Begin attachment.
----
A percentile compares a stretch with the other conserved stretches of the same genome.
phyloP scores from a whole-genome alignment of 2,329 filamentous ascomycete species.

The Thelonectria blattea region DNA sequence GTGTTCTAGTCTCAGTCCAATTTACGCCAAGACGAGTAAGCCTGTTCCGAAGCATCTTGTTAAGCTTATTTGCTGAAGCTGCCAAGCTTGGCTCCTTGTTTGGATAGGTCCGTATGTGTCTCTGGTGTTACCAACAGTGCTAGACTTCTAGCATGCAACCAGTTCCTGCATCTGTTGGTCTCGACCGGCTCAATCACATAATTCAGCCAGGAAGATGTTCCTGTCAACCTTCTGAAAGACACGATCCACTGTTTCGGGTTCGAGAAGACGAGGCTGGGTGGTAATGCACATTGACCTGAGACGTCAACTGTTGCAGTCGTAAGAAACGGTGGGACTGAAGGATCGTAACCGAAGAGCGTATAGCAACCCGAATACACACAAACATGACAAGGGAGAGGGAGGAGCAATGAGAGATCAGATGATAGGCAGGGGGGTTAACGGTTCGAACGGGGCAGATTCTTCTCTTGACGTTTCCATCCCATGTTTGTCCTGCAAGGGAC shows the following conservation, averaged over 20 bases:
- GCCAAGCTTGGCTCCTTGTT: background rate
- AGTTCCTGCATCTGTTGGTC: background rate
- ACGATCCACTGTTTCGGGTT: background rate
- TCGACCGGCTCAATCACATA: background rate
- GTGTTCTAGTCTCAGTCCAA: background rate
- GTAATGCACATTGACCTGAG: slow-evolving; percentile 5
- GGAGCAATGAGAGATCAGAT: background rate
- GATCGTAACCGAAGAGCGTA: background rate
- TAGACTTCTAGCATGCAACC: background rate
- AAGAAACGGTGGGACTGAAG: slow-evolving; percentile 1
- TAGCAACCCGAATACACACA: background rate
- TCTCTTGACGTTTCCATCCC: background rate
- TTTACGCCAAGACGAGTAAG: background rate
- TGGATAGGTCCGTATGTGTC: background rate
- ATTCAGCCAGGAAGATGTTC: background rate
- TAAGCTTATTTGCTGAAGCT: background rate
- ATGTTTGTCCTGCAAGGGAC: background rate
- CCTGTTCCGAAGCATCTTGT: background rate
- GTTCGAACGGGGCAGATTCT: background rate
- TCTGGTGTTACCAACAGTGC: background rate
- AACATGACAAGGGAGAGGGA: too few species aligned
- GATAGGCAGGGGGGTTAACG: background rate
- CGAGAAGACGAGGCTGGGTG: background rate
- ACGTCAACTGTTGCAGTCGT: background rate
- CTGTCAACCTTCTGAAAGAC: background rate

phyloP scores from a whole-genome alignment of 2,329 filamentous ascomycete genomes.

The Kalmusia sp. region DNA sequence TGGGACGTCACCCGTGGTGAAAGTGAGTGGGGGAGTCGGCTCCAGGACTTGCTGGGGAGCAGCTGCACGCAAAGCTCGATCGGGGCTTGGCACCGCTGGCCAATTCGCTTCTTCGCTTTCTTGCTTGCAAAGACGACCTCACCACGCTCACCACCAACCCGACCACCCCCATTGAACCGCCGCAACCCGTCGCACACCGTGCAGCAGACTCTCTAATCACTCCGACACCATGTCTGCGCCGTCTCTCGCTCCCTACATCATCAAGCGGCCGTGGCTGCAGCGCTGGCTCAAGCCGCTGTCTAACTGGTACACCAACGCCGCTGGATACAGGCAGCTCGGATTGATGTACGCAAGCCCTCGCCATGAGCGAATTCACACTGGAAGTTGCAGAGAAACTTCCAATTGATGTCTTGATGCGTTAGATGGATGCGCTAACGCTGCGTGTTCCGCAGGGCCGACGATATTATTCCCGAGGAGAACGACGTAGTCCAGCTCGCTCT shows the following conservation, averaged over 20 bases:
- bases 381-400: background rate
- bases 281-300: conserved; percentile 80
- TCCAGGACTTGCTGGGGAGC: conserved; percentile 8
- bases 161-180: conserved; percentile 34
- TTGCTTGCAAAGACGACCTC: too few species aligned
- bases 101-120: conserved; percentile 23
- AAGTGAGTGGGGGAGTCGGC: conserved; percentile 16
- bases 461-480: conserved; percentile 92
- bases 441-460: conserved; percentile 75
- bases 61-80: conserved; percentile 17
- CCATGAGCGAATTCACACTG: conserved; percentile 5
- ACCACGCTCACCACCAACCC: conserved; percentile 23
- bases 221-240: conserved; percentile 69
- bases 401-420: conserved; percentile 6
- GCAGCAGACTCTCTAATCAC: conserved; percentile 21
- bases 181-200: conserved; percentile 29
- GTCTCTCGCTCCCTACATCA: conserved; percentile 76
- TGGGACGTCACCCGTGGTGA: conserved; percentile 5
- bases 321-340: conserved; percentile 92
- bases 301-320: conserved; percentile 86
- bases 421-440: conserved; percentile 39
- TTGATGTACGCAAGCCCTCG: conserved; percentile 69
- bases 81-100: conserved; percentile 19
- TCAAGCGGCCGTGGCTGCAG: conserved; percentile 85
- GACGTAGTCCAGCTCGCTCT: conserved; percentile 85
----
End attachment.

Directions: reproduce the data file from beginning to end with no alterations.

A percentile compares a stretch with the other conserved stretches of the same genome.
phyloP scores from a whole-genome alignment of 2,329 filamentous ascomycete species.

The Thelonectria blattea region DNA sequence GTGTTCTAGTCTCAGTCCAATTTACGCCAAGACGAGTAAGCCTGTTCCGAAGCATCTTGTTAAGCTTATTTGCTGAAGCTGCCAAGCTTGGCTCCTTGTTTGGATAGGTCCGTATGTGTCTCTGGTGTTACCAACAGTGCTAGACTTCTAGCATGCAACCAGTTCCTGCATCTGTTGGTCTCGACCGGCTCAATCACATAATTCAGCCAGGAAGATGTTCCTGTCAACCTTCTGAAAGACACGATCCACTGTTTCGGGTTCGAGAAGACGAGGCTGGGTGGTAATGCACATTGACCTGAGACGTCAACTGTTGCAGTCGTAAGAAACGGTGGGACTGAAGGATCGTAACCGAAGAGCGTATAGCAACCCGAATACACACAAACATGACAAGGGAGAGGGAGGAGCAATGAGAGATCAGATGATAGGCAGGGGGGTTAACGGTTCGAACGGGGCAGATTCTTCTCTTGACGTTTCCATCCCATGTTTGTCCTGCAAGGGAC shows the following conservation, averaged over 20 bases:
- GCCAAGCTTGGCTCCTTGTT: background rate
- AGTTCCTGCATCTGTTGGTC: background rate
- ACGATCCACTGTTTCGGGTT: background rate
- TCGACCGGCTCAATCACATA: background rate
- GTGTTCTAGTCTCAGTCCAA: background rate
- GTAATGCACATTGACCTGAG: slow-evolving; percentile 5
- GGAGCAATGAGAGATCAGAT: background rate
- GATCGTAACCGAAGAGCGTA: background rate
- TAGACTTCTAGCATGCAACC: background rate
- AAGAAACGGTGGGACTGAAG: slow-evolving; percentile 1
- TAGCAACCCGAATACACACA: background rate
- TCTCTTGACGTTTCCATCCC: background rate
- TTTACGCCAAGACGAGTAAG: background rate
- TGGATAGGTCCGTATGTGTC: background rate
- ATTCAGCCAGGAAGATGTTC: background rate
- TAAGCTTATTTGCTGAAGCT: background rate
- ATGTTTGTCCTGCAAGGGAC: background rate
- CCTGTTCCGAAGCATCTTGT: background rate
- GTTCGAACGGGGCAGATTCT: background rate
- TCTGGTGTTACCAACAGTGC: background rate
- AACATGACAAGGGAGAGGGA: too few species aligned
- GATAGGCAGGGGGGTTAACG: background rate
- CGAGAAGACGAGGCTGGGTG: background rate
- ACGTCAACTGTTGCAGTCGT: background rate
- CTGTCAACCTTCTGAAAGAC: background rate

phyloP scores from a whole-genome alignment of 2,329 filamentous ascomycete genomes.

The Kalmusia sp. region DNA sequence TGGGACGTCACCCGTGGTGAAAGTGAGTGGGGGAGTCGGCTCCAGGACTTGCTGGGGAGCAGCTGCACGCAAAGCTCGATCGGGGCTTGGCACCGCTGGCCAATTCGCTTCTTCGCTTTCTTGCTTGCAAAGACGACCTCACCACGCTCACCACCAACCCGACCACCCCCATTGAACCGCCGCAACCCGTCGCACACCGTGCAGCAGACTCTCTAATCACTCCGACACCATGTCTGCGCCGTCTCTCGCTCCCTACATCATCAAGCGGCCGTGGCTGCAGCGCTGGCTCAAGCCGCTGTCTAACTGGTACACCAACGCCGCTGGATACAGGCAGCTCGGATTGATGTACGCAAGCCCTCGCCATGAGCGAATTCACACTGGAAGTTGCAGAGAAACTTCCAATTGATGTCTTGATGCGTTAGATGGATGCGCTAACGCTGCGTGTTCCGCAGGGCCGACGATATTATTCCCGAGGAGAACGACGTAGTCCAGCTCGCTCT shows the following conservation, averaged over 20 bases:
- bases 381-400: background rate
- bases 281-300: conserved; percentile 80
- TCCAGGACTTGCTGGGGAGC: conserved; percentile 8
- bases 161-180: conserved; percentile 34
- TTGCTTGCAAAGACGACCTC: too few species aligned
- bases 101-120: conserved; percentile 23
- AAGTGAGTGGGGGAGTCGGC: conserved; percentile 16
- bases 461-480: conserved; percentile 92
- bases 441-460: conserved; percentile 75
- bases 61-80: conserved; percentile 17
- CCATGAGCGAATTCACACTG: conserved; percentile 5
- ACCACGCTCACCACCAACCC: conserved; percentile 23
- bases 221-240: conserved; percentile 69
- bases 401-420: conserved; percentile 6
- GCAGCAGACTCTCTAATCAC: conserved; percentile 21
- bases 181-200: conserved; percentile 29
- GTCTCTCGCTCCCTACATCA: conserved; percentile 76
- TGGGACGTCACCCGTGGTGA: conserved; percentile 5
- bases 321-340: conserved; percentile 92
- bases 301-320: conserved; percentile 86
- bases 421-440: conserved; percentile 39
- TTGATGTACGCAAGCCCTCG: conserved; percentile 69
- bases 81-100: conserved; percentile 19
- TCAAGCGGCCGTGGCTGCAG: conserved; percentile 85
- GACGTAGTCCAGCTCGCTCT: conserved; percentile 85